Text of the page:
The landing gear legs have faint lines for the talons which I contemplated masking but finally hand brushed white, using Testors white from the little square bottles just for the nostalgia. Once they had dried overnight (we had no concept of “dry overnight” in the 70’s) I then brushed painted the black including the engine cowl areas. It actually turned out very well.

Once this enamel was dry I shot on a coat or two of the “wonder drug” Future to gloss things up for decaling and protect the fairly fragile yellow from getting scratched.

Next came pre-drilling holes for the rigging. I didn’t drill all the way through the wings, but rather just made a small hole to be used later as a locating place for the .005 stainless wire I use when rigging. The holes in the fuselage go all the way through which gives you a good way to cut the wires a little long and then slide into these holes.

If you continue assembly at this point there may be problems getting fat fingers into the small gaps available between the wings so I suggest decaling the fuselage at this point. The decals are by Cartograf in this AM reissue and go down very well with the standard caveat about Cartograf decals – try to get them in the right place the first time ‘cause they don’t want to slide. I also had to employ another secret weapon from the 20th century for some of them, spit. You old guys know what I am talking about --- spit was all we had before Micro Set and Sol.

Another tip from my bag of tricks is the use of coffee filters in modeling. These things are great when it comes to wicking away liquid when you have decals in the correct position. They have no lint like a paper towel. They also work very well as a very fine sanding medium. Try them on MM buffing metalizer sometime.

Next up is attaching the wings and tackling the rigging. With biplanes the level of difficult comes down to are the cabanes attached to the fuselage or separate. These are molded as part of the fuselage so attaching the wings is pretty easy. Before gluing on the top wing I added the little bracing wires which run from the top of the cabanes to the engine deck. I also take as many measurements as I can before attaching the upper wing using dividers. It is a good idea to measure both sides front and back because sometimes one side may be a little off. Once the cabanes were dry I spread the wings slightly and added the interplane struts. These are molded a little funky because they slant at a fairly acute angle but the fairing at the tops are flat. Once everything is in place some gap filling CA will take care of this.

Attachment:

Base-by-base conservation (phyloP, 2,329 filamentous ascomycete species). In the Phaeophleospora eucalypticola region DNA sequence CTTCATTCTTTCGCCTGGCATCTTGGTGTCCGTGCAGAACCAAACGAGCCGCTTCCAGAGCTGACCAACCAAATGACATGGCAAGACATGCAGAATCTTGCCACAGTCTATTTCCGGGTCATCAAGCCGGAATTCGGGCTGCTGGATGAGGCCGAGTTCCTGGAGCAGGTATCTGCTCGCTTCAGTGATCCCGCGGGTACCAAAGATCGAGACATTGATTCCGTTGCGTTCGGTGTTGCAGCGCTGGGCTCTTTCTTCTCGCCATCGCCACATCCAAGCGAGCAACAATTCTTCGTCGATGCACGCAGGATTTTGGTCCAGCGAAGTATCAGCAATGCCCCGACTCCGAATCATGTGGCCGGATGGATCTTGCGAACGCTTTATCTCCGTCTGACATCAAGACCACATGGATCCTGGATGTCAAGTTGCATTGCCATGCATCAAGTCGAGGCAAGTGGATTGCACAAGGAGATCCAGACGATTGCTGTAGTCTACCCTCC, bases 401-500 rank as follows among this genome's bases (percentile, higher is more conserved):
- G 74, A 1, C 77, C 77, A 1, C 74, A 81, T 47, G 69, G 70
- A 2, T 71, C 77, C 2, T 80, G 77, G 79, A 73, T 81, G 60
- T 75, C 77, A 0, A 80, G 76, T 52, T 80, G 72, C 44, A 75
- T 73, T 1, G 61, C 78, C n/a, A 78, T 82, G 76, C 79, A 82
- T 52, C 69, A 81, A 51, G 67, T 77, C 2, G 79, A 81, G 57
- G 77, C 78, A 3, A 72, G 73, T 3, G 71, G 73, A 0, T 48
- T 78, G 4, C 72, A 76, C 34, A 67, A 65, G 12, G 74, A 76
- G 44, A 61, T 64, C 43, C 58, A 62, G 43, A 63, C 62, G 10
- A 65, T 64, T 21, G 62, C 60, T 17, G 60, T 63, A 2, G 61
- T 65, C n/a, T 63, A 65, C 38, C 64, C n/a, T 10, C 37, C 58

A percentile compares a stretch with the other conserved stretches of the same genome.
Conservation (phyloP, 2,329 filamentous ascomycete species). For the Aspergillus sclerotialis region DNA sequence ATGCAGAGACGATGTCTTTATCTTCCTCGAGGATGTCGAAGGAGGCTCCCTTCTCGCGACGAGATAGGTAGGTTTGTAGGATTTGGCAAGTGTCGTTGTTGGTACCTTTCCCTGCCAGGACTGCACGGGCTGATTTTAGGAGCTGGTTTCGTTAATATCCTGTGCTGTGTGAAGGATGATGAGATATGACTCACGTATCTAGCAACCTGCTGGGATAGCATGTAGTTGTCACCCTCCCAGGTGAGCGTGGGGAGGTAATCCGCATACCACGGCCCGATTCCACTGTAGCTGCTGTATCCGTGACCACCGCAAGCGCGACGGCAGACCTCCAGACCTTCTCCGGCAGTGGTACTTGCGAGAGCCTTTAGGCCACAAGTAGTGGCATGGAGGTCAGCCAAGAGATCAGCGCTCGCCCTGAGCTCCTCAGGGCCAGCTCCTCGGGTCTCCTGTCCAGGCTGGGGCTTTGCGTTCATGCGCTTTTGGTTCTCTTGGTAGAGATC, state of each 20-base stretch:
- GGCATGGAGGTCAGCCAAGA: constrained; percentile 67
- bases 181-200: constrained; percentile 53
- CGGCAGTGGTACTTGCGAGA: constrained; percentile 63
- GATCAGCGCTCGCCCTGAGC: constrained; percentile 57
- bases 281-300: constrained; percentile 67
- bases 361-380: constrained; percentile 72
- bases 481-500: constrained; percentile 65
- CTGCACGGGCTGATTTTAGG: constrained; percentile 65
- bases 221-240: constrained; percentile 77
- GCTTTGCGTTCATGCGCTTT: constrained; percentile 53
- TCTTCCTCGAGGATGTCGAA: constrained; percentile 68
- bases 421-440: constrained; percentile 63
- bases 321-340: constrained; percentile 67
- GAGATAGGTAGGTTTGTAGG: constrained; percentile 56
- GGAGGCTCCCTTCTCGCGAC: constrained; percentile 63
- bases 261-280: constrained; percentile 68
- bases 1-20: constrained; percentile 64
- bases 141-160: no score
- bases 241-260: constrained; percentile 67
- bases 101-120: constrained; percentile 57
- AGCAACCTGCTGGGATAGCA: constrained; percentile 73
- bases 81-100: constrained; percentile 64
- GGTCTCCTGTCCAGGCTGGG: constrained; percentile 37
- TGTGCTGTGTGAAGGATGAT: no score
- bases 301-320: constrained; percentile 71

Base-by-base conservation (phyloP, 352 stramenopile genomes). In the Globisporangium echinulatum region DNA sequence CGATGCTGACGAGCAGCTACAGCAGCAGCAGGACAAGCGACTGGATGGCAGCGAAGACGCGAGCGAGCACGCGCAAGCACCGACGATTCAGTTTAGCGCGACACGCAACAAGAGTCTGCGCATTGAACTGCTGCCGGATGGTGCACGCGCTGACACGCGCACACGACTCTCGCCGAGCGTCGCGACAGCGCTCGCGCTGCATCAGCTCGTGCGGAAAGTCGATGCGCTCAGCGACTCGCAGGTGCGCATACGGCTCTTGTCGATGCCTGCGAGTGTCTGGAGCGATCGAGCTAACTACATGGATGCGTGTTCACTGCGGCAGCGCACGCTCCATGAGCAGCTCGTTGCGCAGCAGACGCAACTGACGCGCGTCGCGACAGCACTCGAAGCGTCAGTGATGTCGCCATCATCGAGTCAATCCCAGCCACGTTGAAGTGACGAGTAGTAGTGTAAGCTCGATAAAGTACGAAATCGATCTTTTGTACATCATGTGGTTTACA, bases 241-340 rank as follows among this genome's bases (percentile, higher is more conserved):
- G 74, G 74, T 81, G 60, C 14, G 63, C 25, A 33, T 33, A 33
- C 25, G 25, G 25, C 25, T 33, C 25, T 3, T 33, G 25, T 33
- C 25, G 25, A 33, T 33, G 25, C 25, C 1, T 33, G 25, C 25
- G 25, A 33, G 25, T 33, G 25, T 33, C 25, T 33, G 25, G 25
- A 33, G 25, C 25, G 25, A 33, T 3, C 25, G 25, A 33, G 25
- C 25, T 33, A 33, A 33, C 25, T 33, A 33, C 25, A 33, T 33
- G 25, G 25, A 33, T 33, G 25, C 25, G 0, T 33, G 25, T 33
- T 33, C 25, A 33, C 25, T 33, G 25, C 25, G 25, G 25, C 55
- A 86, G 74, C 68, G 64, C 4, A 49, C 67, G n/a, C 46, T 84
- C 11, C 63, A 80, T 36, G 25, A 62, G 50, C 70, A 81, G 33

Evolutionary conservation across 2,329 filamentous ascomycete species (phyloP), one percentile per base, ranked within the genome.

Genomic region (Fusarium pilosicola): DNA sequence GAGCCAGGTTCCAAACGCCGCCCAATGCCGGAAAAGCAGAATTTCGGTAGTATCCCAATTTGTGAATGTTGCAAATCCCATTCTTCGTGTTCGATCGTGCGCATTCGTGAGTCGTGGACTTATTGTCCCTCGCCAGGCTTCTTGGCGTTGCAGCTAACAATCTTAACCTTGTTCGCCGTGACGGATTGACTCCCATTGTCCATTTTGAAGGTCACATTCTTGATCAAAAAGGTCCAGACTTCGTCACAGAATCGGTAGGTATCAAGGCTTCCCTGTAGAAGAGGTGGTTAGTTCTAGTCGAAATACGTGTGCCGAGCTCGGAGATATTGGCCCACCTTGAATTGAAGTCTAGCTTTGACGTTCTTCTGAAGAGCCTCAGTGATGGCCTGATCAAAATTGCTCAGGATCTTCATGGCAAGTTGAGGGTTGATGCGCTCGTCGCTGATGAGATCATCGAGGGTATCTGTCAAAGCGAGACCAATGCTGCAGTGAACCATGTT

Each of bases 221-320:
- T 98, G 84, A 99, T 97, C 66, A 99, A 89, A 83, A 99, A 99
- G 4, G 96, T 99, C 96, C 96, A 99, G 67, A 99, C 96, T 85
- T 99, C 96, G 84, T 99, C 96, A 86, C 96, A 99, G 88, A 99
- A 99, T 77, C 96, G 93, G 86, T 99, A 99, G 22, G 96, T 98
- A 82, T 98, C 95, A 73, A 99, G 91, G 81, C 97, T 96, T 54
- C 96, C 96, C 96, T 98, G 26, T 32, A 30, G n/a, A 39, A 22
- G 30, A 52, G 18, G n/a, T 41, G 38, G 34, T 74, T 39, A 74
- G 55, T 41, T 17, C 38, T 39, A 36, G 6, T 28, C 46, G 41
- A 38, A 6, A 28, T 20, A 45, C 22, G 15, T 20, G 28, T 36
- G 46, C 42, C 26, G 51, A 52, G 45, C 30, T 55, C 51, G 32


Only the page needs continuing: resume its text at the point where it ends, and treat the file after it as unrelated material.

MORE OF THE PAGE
If I rigged this kit originally I probably used black thread “filched” from my mother’s sewing box. I would have just twisted it around the ends of the struts and pulled it taut. That’s what passed for authenticity in the 1970’s. Now for rigging I use .005” stainless wire from This works out to .036” in 1/72nd scale which is about 1/3 of an inch. The original wire was probably flat like RAF wires used in WWI by the British. No way I know of to replicate this in this small a scale so round will have to do.

It really isn’t that difficult to rig with this method. The pre-drilled holes and pre-measuring help a lot. I use Testors clear glue for rigging rather than CA, because I have found the CA will “frost” sometimes. Also, the clear stuff is kind of flexible. I put a dab on one end, stick that in a hole and then use gravity to help the other end “fall” into its hole. Work from inside to outside and do it in 3 or 4 sessions. I have done this a few times before, so this kit took me about an hour over 4 sessions to rig. To me, the rigging on a biplane is what really defines them, so the extra work is worth it.

At this point I realized that the cockpit was really pretty vacant so I painted up the little pilot dood after some surgery to repair the gaping wound in his stomach.

All that’s left is the odds and ends. I sprayed the whole thing with some MM semi-gloss to make it look a little less like a toy. Then the windscreen was glues on with Testors clear glue. Airbrushed the prop with MM buffing aluminum and then buffed it out with the above mentioned coffee filter and a q-tip. Added the antenna masts with straight pins cut to length. The antenna is EZ Line to give a slightly different look from the rigging. The navigation lights are Testors clear glue (once again) dabbed on in two or three layers and then painted with Gunze clear red and green. The spreader bars on the wing rigging are .015 diameter Evergreen rod.


Wings: Floquil “Reefer yellow”

Fuselage: Aeromaster OD #41 (A browner shade than WWII OD)

Markings: Kit decals with “aftermarket” red stripes on the top wing cut from spare decals in my decal dungeon.


About 15 hours over a week on a kit that I probably spent 2 hours building with tube glue 40 years ago. Back then I was always a little dissatisfied with how they turned out because I didn’t have the tools and the skills that the builders who made them for the box covers did. This one looks like a real P-6E shrunk down 72 times to me so I am very happy with it. I don’t build for contests but I always strive to do my next kit just a little better than the last.

Now it is time to do a few loops and rolls to impress the crowds. Some things never change.


Profile Publications Curtiss Army Hawks.

July 2007

Michael Stanley  "Wildcat"